UPDATE: Around 9 p.m. Friday, the city of Carmel announced its website was back online, releasing this statement: “The website for the City of Carmel is back online.Changes have been made to avoid a similar disruption in the future. The server that holds the website is not the same server that city uses for its business, so there was never a chance that any city information was breached.We appreciate the patience of the public during this repair process.”
CARMEL, Ind. (WISH) — As of late Friday afternoon, the city of Carmel’s website remained offline after I-Team 8 was told a hacker gained access to the website early Friday morning.
Users looking for city information found an error message instead on Friday.
Taylor Sabel tried to pay her traffic ticket on the website but kept getting an error message. She tried other websites to make sure her computer was working properly: “I, so, I was like, I don’t like this very much. I’m not going to try again.”
The city sent out an update on the website on Friday afternoon:
The City of Carmel continues to work on its disrupted city website, which remains offline. Our IT professionals are working on making repairs and restoring the website and we hope to have the website back online as soon as possible.
The investigation into how this happened is still ongoing. However, we want to clarify that there was no private information compromised. Carmel’s city website only contains public information. Transactions such as paying a city utility bill are done on third-party websites, which were not impacted by today’s disruption.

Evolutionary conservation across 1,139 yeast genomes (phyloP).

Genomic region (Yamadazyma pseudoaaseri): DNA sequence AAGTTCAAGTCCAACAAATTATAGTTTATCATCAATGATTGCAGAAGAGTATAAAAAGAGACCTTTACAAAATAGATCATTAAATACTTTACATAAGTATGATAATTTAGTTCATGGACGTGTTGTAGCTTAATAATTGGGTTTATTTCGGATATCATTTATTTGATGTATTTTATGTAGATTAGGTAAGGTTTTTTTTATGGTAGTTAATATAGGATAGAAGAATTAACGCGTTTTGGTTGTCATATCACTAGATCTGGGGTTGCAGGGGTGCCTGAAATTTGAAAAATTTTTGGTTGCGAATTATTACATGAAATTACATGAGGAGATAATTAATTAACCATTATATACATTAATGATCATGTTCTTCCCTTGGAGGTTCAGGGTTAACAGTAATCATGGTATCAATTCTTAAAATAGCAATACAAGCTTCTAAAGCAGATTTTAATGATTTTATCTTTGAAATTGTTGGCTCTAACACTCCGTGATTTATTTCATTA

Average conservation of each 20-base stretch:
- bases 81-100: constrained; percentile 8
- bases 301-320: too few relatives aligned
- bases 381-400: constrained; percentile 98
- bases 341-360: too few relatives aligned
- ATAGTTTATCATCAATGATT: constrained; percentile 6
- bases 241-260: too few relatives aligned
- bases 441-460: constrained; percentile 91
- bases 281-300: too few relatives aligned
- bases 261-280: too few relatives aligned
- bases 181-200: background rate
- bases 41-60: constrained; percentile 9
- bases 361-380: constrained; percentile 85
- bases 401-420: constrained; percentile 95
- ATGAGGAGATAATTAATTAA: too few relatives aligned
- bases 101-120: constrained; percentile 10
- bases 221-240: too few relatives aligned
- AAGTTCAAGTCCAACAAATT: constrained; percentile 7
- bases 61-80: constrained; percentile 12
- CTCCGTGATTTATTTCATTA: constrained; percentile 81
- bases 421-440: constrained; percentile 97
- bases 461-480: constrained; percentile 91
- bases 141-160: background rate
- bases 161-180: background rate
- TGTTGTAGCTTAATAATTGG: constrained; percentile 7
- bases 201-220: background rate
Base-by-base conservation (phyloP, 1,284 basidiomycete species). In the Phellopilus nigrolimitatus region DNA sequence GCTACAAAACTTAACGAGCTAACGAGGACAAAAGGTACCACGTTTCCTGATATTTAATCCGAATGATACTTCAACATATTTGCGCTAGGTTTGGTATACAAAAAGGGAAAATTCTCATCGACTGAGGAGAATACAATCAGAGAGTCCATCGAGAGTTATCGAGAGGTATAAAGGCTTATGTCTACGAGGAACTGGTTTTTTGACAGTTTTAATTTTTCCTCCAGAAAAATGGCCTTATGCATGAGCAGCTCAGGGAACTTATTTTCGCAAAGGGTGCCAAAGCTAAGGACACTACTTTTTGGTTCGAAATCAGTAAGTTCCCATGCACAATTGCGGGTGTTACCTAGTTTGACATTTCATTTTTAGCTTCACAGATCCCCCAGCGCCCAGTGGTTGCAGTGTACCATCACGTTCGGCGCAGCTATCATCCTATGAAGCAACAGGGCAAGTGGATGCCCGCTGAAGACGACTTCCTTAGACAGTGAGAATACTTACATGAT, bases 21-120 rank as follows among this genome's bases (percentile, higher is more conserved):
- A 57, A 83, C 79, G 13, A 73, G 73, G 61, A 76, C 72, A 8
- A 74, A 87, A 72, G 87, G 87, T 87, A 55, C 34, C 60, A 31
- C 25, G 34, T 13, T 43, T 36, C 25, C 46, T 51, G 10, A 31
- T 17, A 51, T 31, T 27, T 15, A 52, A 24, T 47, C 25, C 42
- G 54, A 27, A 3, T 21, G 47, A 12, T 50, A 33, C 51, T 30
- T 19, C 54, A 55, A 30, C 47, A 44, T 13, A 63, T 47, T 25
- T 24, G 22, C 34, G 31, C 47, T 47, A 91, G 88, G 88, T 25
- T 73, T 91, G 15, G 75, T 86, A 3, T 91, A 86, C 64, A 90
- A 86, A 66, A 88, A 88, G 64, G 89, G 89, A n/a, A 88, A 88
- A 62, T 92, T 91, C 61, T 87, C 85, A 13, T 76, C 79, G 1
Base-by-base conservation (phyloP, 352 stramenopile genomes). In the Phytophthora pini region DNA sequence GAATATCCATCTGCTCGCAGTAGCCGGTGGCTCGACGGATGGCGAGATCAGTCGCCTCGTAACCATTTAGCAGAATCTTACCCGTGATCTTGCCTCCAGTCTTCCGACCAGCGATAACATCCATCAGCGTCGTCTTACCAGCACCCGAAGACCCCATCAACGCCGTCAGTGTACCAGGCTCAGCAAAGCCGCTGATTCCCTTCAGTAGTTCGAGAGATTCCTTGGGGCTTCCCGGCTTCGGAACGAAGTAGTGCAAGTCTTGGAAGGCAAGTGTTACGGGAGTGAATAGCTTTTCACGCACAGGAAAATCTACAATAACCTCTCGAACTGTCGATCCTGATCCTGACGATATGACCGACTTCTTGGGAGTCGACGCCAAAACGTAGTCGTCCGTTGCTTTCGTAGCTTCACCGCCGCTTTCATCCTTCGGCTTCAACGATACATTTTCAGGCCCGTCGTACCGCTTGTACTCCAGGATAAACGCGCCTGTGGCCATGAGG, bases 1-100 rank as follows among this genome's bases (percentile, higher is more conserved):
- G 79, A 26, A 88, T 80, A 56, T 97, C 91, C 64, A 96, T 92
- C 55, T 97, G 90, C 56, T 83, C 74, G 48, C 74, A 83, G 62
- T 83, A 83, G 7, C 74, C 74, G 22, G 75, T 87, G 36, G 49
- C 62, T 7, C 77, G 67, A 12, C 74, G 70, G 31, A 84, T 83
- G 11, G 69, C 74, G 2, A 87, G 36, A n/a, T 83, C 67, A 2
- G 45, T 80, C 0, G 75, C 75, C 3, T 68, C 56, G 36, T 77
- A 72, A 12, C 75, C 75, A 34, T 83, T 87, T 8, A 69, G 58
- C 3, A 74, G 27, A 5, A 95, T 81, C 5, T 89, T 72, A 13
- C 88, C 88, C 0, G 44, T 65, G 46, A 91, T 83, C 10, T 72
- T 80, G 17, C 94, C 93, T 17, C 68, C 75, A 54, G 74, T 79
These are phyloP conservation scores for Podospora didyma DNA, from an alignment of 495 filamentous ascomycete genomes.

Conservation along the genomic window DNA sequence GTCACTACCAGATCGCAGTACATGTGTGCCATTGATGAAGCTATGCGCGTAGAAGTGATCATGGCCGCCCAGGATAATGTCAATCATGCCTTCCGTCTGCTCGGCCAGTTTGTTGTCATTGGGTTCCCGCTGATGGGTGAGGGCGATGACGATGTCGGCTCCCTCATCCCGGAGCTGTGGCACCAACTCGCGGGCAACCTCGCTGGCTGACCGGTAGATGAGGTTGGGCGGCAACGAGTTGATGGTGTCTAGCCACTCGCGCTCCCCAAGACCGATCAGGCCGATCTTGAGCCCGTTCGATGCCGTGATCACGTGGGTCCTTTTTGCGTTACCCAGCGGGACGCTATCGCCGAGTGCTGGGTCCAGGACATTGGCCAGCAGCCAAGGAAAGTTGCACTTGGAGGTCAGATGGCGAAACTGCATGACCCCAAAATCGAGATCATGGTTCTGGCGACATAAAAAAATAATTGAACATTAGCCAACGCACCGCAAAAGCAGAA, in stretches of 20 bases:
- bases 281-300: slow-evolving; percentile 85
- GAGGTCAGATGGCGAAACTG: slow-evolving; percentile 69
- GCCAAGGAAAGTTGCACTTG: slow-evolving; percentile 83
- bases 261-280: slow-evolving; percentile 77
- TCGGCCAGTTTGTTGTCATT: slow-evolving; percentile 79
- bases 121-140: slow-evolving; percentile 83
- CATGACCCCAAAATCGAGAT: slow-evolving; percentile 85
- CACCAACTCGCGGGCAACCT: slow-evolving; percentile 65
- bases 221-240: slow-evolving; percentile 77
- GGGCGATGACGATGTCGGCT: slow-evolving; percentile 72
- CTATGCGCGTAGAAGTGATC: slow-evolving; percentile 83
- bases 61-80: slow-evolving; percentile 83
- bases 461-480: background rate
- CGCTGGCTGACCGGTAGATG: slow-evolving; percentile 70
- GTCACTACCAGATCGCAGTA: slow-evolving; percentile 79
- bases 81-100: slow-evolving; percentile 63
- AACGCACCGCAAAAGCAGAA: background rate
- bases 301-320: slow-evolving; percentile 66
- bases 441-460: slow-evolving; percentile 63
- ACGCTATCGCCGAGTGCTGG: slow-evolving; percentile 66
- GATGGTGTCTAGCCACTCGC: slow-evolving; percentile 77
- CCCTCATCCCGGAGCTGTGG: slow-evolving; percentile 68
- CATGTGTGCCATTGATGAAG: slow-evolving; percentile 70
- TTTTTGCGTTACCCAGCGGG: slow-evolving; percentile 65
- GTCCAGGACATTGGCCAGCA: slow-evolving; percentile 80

City services continued to remain open on Friday and those who needed specific services were asked to call that department or the main line into City Hall.
We will continue to update you as things change.Dan McFeely, Economic Development & Community Relations, city of Carmel
I-Team 8 asked Scott Shackelford, the chair of Indiana University’s Cybersecurity Program in Bloomington, what possible hacks the city might be facing.
“It is a big deal especially for a city like Carmel that has the expertise, that has the resources, even. It just goes to show that these problems are incredibly widespread and impact a whole range of organizations,” Shackelford said.
The city of Carmel claims that no personal information was compromised, but according to Shackelford, cities and towns are frequent targets of cyberattacks.
“There is such a wide range of cyberincidents that can affect municipalities. Ransomware is certainly a key part to this problem. For example, since 2013, we have had documented cases of at least 170 counties, city or state government that have been hit, with dozens of those in 2019 and that was before the pandemic, before so much of our personal and professional lives were online,” said Shackelford.
He says a more coordinated effort by state or federal agencies that monitor cybersecurity would help stem some of the problems.
The FBI has been contacted and is offering assistance to the city of Carmel. The Indiana Department of Homeland Security is monitoring the situation.